Thousands of individual Catholic women have signed an open letter to Pope Francis, demanding the pontiff respond to allegations that he ignored sexual misconduct claims against a former cardinal.
What are the details?
The letter, published by the Catholic Women's Forum on Thursday, had garnered nearly 15,000 signatures by Friday morning. Its opening paragraph references the pope's own words:
"You have said that you seek 'a more incisive female presence in the Church,' and that 'women are capable of seeing things with a different angle from [men], with a different eye. Women are able to pose questions that we men are not able to understand.'"
"We write to you, Holy Father, to pose questions that need answers," the letter states.
Specifically, the letter demands that the pope address the testimony of Archbishop Carlo Maria Vigano, whose 7,000-word statement last week accused Pope Francis of covering up allegations of sexual abuse toward the now-disgraced Cardinal Theodore McCarrick. The cardinal was removed from his position within the church earlier this year after an internal investigation discovered credible evidence that he had sexually abused at least one male teenager. McCarrick denies the accusations against him.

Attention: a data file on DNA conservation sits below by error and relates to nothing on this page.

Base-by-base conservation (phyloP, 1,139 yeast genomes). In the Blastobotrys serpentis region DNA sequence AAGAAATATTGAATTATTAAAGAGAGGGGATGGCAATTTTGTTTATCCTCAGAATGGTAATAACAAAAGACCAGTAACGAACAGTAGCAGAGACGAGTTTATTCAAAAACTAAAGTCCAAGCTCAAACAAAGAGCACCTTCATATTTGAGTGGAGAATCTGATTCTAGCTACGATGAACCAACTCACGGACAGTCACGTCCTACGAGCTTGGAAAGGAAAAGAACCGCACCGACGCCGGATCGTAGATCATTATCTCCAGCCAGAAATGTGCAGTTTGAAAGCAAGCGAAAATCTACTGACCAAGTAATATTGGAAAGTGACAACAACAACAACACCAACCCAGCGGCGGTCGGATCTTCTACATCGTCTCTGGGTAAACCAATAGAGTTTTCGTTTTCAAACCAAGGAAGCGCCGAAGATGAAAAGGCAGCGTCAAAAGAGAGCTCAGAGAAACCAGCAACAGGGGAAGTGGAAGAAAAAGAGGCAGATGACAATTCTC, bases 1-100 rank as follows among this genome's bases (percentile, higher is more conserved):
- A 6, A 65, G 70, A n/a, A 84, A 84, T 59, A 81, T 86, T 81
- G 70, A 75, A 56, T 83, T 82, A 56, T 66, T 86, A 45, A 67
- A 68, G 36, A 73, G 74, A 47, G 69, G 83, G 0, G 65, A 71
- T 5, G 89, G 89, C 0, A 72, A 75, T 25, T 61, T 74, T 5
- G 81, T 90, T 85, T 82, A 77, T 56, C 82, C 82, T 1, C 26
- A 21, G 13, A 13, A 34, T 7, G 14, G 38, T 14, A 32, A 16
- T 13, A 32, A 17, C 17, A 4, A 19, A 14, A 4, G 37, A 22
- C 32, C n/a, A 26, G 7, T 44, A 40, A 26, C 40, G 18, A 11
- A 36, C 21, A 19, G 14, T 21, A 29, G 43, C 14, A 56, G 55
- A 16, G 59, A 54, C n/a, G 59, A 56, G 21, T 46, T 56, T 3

The pope refused to comment on the accusations made by Vigano when asked by the media.
"I will not say a single word on this," he said.
What does the letter say?
The women's letter to the pontiff says, "To your hurting flock, Pope Francis, your words are inadequate. They sting, reminiscent of the clericalism you so recently condemned. We need leadership, truth, and transparency. We, your flock, deserve your answers now."
The letter goes on to ask the pope to answer whether or not he had been warned about Cardinal McCarrick and if so, when. It then issues the plea, "Please do not turn from us...We need to know we can trust you to be honest with us about what happened. The victims who have suffered so greatly need to know they can trust you. Families, who will be the source of the Church's renewal, need to know we can trust you, and thus trust the Church."
Signers of the letter include professors and faculty from Catholic universities such as Notre Dame; senior fellow Kathryn Jean Lopez of the National Review Institute; founder and president of Culture of Life Africa, Obianuju Ekeocha; homeschooling mothers and mothers of seminarians.